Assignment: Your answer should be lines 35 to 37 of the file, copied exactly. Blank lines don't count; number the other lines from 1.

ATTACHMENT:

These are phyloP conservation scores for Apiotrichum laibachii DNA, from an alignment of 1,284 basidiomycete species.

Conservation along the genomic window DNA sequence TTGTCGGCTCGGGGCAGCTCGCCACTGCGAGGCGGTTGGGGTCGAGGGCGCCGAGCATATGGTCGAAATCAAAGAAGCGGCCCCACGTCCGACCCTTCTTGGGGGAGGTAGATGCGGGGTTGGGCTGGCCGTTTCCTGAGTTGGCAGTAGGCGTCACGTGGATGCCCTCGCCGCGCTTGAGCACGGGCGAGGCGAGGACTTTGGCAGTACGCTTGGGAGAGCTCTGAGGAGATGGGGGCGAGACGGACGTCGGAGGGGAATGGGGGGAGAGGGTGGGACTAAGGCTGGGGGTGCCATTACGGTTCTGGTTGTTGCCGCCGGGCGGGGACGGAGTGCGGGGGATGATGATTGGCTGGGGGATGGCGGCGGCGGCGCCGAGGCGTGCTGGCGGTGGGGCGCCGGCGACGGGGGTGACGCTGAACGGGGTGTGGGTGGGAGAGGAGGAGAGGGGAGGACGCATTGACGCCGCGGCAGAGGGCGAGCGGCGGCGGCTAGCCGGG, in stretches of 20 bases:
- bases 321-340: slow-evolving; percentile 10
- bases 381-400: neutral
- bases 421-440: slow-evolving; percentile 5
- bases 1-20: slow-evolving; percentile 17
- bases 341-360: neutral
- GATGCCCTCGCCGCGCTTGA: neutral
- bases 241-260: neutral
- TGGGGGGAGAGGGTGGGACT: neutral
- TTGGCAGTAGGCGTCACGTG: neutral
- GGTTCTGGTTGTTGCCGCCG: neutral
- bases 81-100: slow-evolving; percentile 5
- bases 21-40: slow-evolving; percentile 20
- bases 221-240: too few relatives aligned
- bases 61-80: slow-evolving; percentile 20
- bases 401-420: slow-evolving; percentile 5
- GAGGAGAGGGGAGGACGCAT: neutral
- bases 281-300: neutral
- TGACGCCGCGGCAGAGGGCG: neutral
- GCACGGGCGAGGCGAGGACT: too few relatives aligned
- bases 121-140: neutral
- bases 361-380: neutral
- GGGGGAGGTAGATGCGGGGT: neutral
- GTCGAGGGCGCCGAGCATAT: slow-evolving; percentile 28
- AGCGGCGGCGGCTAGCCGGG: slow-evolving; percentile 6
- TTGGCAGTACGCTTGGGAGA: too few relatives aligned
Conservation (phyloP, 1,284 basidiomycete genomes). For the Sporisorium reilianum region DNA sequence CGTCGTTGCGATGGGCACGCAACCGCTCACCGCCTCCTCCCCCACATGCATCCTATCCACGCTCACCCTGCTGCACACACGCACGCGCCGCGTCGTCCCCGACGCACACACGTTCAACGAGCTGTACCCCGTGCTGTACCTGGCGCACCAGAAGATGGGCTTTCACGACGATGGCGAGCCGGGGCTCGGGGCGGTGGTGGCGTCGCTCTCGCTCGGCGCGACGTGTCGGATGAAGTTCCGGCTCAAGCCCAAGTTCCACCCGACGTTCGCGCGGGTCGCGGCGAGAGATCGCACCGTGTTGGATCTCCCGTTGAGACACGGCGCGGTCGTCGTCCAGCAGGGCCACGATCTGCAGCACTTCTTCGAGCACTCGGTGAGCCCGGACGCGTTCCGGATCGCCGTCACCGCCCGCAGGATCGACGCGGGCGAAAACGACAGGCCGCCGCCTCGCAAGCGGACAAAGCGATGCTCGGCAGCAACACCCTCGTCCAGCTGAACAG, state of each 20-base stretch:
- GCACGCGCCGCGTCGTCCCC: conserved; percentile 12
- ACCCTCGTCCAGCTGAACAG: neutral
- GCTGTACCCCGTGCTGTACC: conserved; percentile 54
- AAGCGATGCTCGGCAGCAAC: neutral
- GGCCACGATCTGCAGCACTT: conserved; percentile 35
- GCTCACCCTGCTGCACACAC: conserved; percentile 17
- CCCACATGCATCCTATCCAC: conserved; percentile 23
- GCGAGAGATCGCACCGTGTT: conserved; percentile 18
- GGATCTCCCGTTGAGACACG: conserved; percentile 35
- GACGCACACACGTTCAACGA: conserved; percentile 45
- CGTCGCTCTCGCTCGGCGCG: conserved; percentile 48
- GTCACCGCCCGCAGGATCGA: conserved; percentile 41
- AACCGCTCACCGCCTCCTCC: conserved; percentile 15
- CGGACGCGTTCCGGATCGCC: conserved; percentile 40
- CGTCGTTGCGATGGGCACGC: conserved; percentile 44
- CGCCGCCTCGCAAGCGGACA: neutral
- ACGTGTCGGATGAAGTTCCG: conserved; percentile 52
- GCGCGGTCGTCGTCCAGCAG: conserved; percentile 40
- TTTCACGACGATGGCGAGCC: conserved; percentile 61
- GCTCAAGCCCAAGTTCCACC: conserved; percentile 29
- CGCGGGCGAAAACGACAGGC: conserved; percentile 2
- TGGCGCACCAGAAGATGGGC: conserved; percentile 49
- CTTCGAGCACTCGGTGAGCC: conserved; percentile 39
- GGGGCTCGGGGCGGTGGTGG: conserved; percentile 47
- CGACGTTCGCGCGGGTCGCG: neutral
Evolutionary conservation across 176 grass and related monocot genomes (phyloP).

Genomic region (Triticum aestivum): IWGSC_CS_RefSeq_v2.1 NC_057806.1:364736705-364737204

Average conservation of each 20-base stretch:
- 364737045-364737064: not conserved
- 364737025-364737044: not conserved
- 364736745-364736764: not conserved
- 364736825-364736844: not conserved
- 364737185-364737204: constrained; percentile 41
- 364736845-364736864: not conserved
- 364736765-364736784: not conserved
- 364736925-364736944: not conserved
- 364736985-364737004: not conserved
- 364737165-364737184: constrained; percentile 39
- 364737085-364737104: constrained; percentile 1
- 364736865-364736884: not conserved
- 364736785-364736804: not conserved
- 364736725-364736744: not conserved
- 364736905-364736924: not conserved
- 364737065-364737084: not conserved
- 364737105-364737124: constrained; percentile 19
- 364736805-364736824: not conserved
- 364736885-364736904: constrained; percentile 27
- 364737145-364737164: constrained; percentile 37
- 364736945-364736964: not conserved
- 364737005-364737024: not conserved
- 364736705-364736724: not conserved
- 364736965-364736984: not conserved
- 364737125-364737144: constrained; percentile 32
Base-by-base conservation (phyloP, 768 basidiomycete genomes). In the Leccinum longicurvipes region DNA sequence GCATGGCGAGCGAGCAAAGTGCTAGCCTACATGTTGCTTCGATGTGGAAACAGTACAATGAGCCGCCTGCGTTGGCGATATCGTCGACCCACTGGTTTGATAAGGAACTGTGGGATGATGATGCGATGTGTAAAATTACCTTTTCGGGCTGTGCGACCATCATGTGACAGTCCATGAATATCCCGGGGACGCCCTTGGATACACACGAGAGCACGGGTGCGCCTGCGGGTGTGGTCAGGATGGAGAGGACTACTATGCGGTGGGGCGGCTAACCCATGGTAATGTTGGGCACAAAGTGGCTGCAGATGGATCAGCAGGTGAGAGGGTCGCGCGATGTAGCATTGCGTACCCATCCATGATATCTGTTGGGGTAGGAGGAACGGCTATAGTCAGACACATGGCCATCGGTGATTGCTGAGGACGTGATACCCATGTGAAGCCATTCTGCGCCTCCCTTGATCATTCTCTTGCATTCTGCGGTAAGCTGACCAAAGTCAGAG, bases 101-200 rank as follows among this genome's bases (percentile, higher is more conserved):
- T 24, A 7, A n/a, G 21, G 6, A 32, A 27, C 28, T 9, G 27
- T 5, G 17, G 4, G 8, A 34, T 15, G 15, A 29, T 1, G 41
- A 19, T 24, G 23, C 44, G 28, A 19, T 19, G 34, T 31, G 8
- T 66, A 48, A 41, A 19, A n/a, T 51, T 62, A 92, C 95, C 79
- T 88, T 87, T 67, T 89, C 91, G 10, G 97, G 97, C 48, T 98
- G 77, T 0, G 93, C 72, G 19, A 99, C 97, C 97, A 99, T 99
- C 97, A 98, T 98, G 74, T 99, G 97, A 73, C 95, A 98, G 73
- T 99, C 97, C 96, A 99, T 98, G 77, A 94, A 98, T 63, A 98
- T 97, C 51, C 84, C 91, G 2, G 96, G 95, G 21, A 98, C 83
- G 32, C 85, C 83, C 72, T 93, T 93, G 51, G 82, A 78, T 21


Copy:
- CCCACATGCATCCTATCCAC: conserved; percentile 23
- GCGAGAGATCGCACCGTGTT: conserved; percentile 18
- GGATCTCCCGTTGAGACACG: conserved; percentile 35